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Factitious Disorder by Proxy - Munchausen syndrome by proxy

The major feature of Factitious Disorder by Proxy is the deliberate production or feigning of physical or psychological symptoms in another person who is under that individual's care. The motive for the perpetrator's behavior is thought to be a psychological need to assume the sick role by proxy. External incentives such as money are not present. The perpetrator simulates the illness in the victim and then takes the victim for medical care while denying any knowledge about the cause of the problem. The type and severity depend on the amount of medical knowledge on the part of the perpetrator. Some of the signs of Factitious Disorder by Proxy are:

Life stressors such as martial conflict;

Perpetrators may exhibit pathological lying in describing daily events and when presenting the victim for medical care.

Commonly have knowledge in health related areas and may thrive in a medical environment.

They often seem insufficiently concerned about the victim's medical condition.

Associated Features:

Equal distribution between males and females.
High incidence of unexplained sibling mortality.
Disorder may be present in more than one child at a time, or serially enmeshed family with marital dysfunction, substance and sexual abuse
Older children may engage in symptom collusion

Differential Diagnosis: 

Some disorders have similar symptoms. The clinician, therefore, in his diagnostic attempt, has to differentiate against the following disorders which need to be ruled out to establish a precise diagnosis.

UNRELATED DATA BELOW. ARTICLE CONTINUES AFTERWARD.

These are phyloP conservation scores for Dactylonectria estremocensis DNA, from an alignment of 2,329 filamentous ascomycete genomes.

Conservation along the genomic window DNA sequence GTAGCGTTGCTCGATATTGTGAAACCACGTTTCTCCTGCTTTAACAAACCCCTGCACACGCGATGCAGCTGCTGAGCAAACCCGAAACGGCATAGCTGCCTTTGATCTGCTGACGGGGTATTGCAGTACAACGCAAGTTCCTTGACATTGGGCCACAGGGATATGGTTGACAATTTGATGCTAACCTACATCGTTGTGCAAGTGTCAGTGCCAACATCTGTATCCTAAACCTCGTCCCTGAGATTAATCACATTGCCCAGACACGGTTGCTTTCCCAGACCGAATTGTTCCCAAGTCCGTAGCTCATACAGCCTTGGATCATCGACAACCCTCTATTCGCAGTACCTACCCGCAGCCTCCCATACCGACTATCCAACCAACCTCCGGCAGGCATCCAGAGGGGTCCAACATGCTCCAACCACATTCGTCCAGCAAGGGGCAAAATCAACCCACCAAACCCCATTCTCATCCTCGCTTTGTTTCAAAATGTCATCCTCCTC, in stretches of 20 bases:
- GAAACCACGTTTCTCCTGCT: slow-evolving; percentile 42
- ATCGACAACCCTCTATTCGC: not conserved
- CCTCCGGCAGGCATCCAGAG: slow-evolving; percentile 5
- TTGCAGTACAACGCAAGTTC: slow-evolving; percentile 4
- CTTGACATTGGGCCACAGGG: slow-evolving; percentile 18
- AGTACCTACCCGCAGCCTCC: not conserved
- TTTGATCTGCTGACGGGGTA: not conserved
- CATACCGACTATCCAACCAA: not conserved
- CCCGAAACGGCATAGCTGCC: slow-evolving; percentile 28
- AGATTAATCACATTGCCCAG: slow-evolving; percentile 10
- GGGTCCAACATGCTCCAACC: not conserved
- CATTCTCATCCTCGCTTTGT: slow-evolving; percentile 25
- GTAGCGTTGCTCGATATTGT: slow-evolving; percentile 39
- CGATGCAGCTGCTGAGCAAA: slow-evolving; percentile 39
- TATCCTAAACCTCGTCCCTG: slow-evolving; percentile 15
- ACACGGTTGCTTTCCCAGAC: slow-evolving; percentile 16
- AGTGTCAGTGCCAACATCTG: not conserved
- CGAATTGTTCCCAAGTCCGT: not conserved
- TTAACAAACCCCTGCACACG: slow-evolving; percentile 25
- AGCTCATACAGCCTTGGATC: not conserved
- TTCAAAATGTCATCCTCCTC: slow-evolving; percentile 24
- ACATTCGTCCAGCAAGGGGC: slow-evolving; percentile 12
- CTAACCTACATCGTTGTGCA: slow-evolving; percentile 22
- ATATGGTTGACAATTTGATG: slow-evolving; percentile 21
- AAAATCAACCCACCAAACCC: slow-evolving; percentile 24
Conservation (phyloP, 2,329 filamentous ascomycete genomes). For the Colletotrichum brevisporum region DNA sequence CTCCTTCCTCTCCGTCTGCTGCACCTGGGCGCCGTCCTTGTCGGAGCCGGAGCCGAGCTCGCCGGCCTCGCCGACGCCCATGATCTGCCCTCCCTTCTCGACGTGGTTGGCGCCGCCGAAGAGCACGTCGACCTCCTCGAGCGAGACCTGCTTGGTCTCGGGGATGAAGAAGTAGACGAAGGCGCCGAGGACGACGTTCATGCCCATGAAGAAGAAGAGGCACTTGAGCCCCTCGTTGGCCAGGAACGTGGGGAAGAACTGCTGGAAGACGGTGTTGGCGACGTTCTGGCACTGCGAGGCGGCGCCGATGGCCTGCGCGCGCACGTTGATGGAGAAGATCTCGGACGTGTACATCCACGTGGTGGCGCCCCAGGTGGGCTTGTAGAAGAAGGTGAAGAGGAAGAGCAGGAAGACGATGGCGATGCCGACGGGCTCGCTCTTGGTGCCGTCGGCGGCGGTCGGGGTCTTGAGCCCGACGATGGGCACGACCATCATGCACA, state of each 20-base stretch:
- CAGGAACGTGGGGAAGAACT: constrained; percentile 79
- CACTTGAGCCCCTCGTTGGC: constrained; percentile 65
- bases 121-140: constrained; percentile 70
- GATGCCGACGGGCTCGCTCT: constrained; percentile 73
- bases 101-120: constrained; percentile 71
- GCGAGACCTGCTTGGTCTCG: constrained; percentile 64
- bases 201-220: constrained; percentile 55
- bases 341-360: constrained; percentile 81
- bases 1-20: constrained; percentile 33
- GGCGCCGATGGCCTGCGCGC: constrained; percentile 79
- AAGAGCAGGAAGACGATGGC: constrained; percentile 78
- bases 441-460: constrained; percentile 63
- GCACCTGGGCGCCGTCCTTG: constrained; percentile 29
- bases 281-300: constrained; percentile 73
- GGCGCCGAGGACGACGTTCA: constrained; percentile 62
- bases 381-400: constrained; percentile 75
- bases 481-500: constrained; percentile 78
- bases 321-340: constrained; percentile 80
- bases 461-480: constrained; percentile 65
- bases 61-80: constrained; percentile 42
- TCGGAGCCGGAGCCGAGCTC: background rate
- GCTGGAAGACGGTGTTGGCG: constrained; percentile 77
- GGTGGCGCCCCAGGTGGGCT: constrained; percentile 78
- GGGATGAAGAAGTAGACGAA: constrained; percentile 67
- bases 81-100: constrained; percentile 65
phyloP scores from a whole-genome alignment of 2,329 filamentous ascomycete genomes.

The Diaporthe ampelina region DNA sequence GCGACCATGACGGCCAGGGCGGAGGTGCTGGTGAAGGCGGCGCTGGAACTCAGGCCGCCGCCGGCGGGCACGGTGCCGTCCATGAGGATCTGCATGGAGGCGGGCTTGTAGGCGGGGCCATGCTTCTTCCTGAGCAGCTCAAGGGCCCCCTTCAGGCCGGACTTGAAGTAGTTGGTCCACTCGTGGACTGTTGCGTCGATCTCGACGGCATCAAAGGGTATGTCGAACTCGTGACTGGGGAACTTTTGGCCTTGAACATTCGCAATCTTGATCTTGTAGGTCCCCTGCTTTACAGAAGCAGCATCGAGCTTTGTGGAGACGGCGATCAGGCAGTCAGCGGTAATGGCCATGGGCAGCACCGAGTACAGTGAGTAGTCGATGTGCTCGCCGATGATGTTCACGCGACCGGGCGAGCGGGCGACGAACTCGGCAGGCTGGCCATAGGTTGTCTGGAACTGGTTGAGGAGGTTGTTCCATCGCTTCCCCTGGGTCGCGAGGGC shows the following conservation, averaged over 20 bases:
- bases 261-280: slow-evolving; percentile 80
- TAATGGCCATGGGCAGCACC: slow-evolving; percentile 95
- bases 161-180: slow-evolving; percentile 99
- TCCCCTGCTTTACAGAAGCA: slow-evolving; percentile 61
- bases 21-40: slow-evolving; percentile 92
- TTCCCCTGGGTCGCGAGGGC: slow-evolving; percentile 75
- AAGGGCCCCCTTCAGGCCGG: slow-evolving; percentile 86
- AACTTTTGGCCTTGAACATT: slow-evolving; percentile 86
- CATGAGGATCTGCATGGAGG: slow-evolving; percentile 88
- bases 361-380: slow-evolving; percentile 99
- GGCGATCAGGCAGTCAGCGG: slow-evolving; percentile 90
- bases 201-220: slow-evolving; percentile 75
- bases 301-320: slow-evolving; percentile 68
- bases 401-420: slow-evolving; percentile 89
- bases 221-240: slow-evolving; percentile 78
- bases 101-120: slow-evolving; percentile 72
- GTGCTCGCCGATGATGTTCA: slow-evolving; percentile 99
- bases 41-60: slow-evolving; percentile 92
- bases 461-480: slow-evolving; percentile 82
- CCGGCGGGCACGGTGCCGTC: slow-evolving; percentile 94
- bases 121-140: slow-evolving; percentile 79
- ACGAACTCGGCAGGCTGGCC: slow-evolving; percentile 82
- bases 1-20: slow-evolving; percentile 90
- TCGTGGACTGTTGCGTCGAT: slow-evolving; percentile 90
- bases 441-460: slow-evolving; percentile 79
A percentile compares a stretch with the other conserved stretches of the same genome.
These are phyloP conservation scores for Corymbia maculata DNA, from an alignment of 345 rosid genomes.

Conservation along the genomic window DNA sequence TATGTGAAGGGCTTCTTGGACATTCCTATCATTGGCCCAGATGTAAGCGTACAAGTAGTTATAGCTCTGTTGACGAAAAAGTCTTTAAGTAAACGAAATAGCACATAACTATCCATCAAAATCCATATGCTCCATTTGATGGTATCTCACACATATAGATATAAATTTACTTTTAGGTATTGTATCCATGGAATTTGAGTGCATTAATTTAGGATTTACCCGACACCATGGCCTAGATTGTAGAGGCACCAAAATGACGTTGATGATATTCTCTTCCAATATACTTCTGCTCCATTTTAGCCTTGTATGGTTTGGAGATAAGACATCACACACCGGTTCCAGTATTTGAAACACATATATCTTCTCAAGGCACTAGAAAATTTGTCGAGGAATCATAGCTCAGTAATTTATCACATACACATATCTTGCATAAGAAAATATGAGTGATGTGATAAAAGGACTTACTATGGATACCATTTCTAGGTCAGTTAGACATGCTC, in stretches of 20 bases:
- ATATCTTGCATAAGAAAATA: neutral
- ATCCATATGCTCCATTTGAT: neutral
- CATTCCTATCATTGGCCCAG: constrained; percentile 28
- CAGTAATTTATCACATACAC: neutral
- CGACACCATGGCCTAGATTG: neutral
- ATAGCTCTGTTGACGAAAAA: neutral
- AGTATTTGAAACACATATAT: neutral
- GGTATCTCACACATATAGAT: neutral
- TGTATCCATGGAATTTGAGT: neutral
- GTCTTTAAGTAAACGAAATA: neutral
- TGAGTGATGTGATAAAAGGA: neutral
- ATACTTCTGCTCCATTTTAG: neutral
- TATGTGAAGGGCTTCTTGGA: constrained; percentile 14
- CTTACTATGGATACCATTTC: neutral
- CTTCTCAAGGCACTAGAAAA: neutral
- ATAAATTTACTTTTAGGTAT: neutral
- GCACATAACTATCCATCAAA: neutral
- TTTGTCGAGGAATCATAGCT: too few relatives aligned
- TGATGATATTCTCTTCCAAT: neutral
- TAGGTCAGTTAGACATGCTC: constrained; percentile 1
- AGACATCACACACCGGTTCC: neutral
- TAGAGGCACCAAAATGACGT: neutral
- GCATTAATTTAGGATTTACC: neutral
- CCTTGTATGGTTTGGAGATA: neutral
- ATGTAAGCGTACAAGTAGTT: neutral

The perpetrator may become depressed or suicidal when confronted with consequences of their behavior. The perpetrator usually focuses on one victim at a time; however, other individuals may have been or might be victims. Other aspects to be considered are:

Real Medical illnesses
Overanxious Parenting
Normal Variability between illnesses
Illnesses resulting from discontinuation of medicines
Malingering (by an older child)


Little is currently known about the etiology or psychopathology of factitious disorders with physical or psychological symptoms. Besides the difficulties involving the diagnosis, reluctance of those patients to undergone psychological testing and heterogeneity in details of cases published in literature are at the origin of this situation.

Many hypotheses have been developed try to explain factitious disorder. Some clinicians have remarked that patients with factitious disorder often present traumatic events particularly abuse and deprivation and numerous hospitalizations in childhood and as adults lack support from relatives and/or friends.
Others consider that factitious disorder allows patients to feel in control as they never felt in childhood.

From a behavioral point of view factitious disorder is regarded as a coping mechanism, learned and reinforced in childhood.


Provide medical and psychological care as needed to treat comorbid conditions and complications arising.

Counseling and Psychotherapy [ See Therapy Section ]:

Psychotherapy should focus on establishing and maintaining a relationship with the patient. Supportive psychotherapy may help contain the symptoms of FD. Family therapy may help families to better understand patients and their need for attention. Cognitive-behavioral therapy may prove difficult when patients are unable to form a collaborative team, such as with comorbid antisocial personality disorder.

Pharmacotherapy [ See Psychopharmacology Section ] :

No medications are shown to be efficacious in treating FD per se. However, pharmacologic therapy for concurrent psychiatric diagnoses is indicated. When Pharmacotherapy is applied it must be monitored carefully to prevent patients from perpetuating self-destructive behavior. Medications to treat the symptoms of personality disorders, such as selective serotonin reuptake inhibitors (SSRIs) to reduce impulsivity, may be of benefit.

related books
  Munchausen by Proxy Syndrome: Misunderstood Child Abuse
UK Support Groups
  None Located
PsychNet-UK Links
  Factitious Disorder's
Page Updated
19th July 2003